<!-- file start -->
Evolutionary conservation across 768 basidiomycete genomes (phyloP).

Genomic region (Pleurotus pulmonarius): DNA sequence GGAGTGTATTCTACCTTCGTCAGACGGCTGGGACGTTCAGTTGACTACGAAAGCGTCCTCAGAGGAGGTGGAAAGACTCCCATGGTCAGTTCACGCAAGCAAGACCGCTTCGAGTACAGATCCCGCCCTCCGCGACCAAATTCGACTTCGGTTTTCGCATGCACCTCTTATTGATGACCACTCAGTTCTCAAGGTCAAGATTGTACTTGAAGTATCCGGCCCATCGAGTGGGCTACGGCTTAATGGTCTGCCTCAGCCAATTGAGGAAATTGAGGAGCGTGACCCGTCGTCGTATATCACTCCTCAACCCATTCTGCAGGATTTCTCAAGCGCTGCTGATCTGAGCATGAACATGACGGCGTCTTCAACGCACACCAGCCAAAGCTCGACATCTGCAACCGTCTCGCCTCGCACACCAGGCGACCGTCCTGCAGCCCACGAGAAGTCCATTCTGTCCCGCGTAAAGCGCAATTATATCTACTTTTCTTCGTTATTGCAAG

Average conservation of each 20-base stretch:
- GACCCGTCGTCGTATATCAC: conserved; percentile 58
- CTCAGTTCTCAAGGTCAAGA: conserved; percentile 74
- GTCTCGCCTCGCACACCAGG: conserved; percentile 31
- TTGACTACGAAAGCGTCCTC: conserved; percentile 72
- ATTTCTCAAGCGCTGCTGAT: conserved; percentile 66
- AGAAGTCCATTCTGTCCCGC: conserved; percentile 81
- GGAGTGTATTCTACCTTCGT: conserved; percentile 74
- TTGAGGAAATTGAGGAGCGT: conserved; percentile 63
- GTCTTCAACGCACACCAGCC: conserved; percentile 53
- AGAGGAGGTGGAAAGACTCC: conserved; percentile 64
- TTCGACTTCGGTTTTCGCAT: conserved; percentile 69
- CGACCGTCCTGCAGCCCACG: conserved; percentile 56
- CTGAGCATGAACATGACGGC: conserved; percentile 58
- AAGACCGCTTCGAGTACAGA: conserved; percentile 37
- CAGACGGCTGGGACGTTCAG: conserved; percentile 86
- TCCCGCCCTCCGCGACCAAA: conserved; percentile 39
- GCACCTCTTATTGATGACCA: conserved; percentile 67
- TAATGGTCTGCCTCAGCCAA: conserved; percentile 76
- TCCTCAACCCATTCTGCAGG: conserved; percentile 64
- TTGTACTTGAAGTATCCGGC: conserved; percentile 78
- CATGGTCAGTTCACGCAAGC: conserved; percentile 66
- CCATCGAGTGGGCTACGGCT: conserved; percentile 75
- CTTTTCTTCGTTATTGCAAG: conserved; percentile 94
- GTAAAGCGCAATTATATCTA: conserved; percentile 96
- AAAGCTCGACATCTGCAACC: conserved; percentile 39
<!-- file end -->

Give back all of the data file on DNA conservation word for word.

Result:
Evolutionary conservation across 768 basidiomycete genomes (phyloP).

Genomic region (Pleurotus pulmonarius): DNA sequence GGAGTGTATTCTACCTTCGTCAGACGGCTGGGACGTTCAGTTGACTACGAAAGCGTCCTCAGAGGAGGTGGAAAGACTCCCATGGTCAGTTCACGCAAGCAAGACCGCTTCGAGTACAGATCCCGCCCTCCGCGACCAAATTCGACTTCGGTTTTCGCATGCACCTCTTATTGATGACCACTCAGTTCTCAAGGTCAAGATTGTACTTGAAGTATCCGGCCCATCGAGTGGGCTACGGCTTAATGGTCTGCCTCAGCCAATTGAGGAAATTGAGGAGCGTGACCCGTCGTCGTATATCACTCCTCAACCCATTCTGCAGGATTTCTCAAGCGCTGCTGATCTGAGCATGAACATGACGGCGTCTTCAACGCACACCAGCCAAAGCTCGACATCTGCAACCGTCTCGCCTCGCACACCAGGCGACCGTCCTGCAGCCCACGAGAAGTCCATTCTGTCCCGCGTAAAGCGCAATTATATCTACTTTTCTTCGTTATTGCAAG

Average conservation of each 20-base stretch:
- GACCCGTCGTCGTATATCAC: conserved; percentile 58
- CTCAGTTCTCAAGGTCAAGA: conserved; percentile 74
- GTCTCGCCTCGCACACCAGG: conserved; percentile 31
- TTGACTACGAAAGCGTCCTC: conserved; percentile 72
- ATTTCTCAAGCGCTGCTGAT: conserved; percentile 66
- AGAAGTCCATTCTGTCCCGC: conserved; percentile 81
- GGAGTGTATTCTACCTTCGT: conserved; percentile 74
- TTGAGGAAATTGAGGAGCGT: conserved; percentile 63
- GTCTTCAACGCACACCAGCC: conserved; percentile 53
- AGAGGAGGTGGAAAGACTCC: conserved; percentile 64
- TTCGACTTCGGTTTTCGCAT: conserved; percentile 69
- CGACCGTCCTGCAGCCCACG: conserved; percentile 56
- CTGAGCATGAACATGACGGC: conserved; percentile 58
- AAGACCGCTTCGAGTACAGA: conserved; percentile 37
- CAGACGGCTGGGACGTTCAG: conserved; percentile 86
- TCCCGCCCTCCGCGACCAAA: conserved; percentile 39
- GCACCTCTTATTGATGACCA: conserved; percentile 67
- TAATGGTCTGCCTCAGCCAA: conserved; percentile 76
- TCCTCAACCCATTCTGCAGG: conserved; percentile 64
- TTGTACTTGAAGTATCCGGC: conserved; percentile 78
- CATGGTCAGTTCACGCAAGC: conserved; percentile 66
- CCATCGAGTGGGCTACGGCT: conserved; percentile 75
- CTTTTCTTCGTTATTGCAAG: conserved; percentile 94
- GTAAAGCGCAATTATATCTA: conserved; percentile 96
- AAAGCTCGACATCTGCAACC: conserved; percentile 39